Larkin learned Spanish in order to build a rapport with his Hispanic teammates. Despite being injury-prone, missing significant playing time in six of his nineteen major league seasons ,he won the Gold Glove Award from - , and was a 12-time All-Star: in the - , - , , , and 2004 seasons. He became the first major league shortstop to join the 30-30 club when he had 33 home runs and 36 stolen bases in 1996.

In his 19-year career with Cincinnati, Larkin batted for a .295 batting average, with 2340 hits, 198 home runs, 960 RBI, 1329 runs scored and 379 stolen bases. Baseball historian and expert Bill James has called Larkin one of the greatest shortstops of all time, ranking him #6 all time in his New Bill James Historical Baseball Abstract.

On July 20, 2008, the Cincinnati Reds Hall of Fame and Museum inducted Larkin, César Gerónimo, August "Garry" Herrmann, and Joey Jay. The induction was held at the Duke Energy Center in downtown Cincinnatimarker and hosted by Hall of Fame broadcaster Marty Brennaman.

The College Baseball Foundation announced on Tuesday, March 24, 2009, the names of the ten players and coaches comprising the 2009 National College Baseball Hall of Fame Induction Class, which includes Barry Larkin.

Life after retirement

After his retirement, Larkin was hired as a special assistant to the general manager in the Washington Nationals organization. On December 23, , he signed with the MLB Network as a studio analyst.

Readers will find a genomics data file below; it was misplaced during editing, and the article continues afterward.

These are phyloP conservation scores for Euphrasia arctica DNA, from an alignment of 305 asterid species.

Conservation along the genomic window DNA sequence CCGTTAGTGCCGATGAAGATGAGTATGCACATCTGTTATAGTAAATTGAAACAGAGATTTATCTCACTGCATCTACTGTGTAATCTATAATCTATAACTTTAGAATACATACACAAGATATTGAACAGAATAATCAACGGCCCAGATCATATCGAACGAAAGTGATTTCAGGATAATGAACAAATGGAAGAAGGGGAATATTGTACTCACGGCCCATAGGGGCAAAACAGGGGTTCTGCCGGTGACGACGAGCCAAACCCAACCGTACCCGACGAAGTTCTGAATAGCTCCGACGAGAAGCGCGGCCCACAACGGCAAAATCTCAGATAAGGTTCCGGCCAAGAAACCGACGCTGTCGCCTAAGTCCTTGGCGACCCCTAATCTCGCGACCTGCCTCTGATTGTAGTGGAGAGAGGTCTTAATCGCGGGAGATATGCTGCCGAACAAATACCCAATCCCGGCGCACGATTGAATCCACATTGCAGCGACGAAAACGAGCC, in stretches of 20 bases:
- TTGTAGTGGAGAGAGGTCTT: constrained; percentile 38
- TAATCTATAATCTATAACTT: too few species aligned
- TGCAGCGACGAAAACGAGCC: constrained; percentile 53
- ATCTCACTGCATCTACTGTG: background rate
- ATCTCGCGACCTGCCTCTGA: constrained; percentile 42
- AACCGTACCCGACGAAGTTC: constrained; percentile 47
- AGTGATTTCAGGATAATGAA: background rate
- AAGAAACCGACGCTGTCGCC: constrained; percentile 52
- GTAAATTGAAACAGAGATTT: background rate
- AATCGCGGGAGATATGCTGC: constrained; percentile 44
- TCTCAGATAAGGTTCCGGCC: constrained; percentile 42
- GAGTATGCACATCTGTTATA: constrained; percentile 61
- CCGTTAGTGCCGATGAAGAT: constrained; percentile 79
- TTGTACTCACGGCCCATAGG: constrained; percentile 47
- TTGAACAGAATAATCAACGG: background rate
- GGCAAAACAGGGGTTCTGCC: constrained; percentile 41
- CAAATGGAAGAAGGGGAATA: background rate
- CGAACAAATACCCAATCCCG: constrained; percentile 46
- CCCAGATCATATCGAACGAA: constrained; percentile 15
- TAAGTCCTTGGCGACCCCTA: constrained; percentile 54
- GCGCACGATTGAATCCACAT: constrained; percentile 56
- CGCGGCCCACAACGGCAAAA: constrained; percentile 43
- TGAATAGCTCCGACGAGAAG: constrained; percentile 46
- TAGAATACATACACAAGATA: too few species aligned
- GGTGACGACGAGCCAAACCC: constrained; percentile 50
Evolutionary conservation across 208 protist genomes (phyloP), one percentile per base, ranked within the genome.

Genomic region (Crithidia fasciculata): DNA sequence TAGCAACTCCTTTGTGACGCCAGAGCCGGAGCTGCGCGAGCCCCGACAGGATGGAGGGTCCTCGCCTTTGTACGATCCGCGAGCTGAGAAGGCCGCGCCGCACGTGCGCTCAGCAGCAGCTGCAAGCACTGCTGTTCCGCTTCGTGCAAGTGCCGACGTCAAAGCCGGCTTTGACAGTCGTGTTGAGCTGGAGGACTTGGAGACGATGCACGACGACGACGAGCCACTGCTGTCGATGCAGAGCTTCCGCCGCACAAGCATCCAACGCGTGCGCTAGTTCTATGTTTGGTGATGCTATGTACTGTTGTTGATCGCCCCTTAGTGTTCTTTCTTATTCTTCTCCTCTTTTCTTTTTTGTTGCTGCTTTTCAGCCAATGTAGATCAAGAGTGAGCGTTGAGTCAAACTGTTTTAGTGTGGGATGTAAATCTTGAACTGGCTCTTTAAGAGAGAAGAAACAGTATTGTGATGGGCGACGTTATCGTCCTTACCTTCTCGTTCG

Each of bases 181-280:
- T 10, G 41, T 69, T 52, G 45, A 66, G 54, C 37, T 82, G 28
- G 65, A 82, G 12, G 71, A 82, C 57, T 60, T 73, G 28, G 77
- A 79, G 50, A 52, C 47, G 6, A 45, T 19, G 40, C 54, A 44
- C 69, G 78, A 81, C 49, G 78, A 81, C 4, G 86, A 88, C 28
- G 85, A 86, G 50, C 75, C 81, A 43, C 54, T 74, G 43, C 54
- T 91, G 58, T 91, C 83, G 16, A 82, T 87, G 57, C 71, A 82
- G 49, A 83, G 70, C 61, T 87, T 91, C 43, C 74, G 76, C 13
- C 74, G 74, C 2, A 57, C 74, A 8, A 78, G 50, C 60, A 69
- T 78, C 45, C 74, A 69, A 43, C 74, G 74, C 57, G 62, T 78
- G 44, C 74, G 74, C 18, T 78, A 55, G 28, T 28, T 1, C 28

He was the bench coach for the United States at the 2009 World Baseball Classic and managed the United States' second-round game against Puerto Rico when U.S. manager Davey Johnson left to attend his stepson's wedding.

Personal

Larkin's brother, Stephen Larkin, also played in the majors (and with the Reds). Larkin's other brother Byron Larkin, was a second-team All-American basketball player at Xavier University, and is currently the color commentator on Xavier basketball radio broadcasts. Larkin's eldest brother, Mike, was a captain of the University of Notre Dame's football team in 1985.

He and his wife, Lisa, have two daughters, Brielle (18) and Cymber (12), and a son, Shane (16).Shane plays on the same football team as Trey Griffey, the son of Ken Griffey Jr., another Cincinnati Moeller Graduate, and the grandson of Ken Griffey Sr. He also plays basketball for his school team. He was ranked 13 in the nation at one time. Larkin's daughters play lacrosse.(Brielle for her school team and Cymber for a local team.)

Philanthropy

In 2008, Larkin released a charity wine called "Barry Larkin's Merlot" with 100% of his proceeds supporting Champions Sports Foundation. Larkin built the Champions Sports Complex to harness the power of sport and use it to successfully develop the youth in America by targeting their social, emotional, and educational needs. The Foundation was established as the premier safe haven for the total development of young people through the authority of sport.

See also



References

  1. Barry Larkin to Manange US Team SI.com, March 13, 2009


External links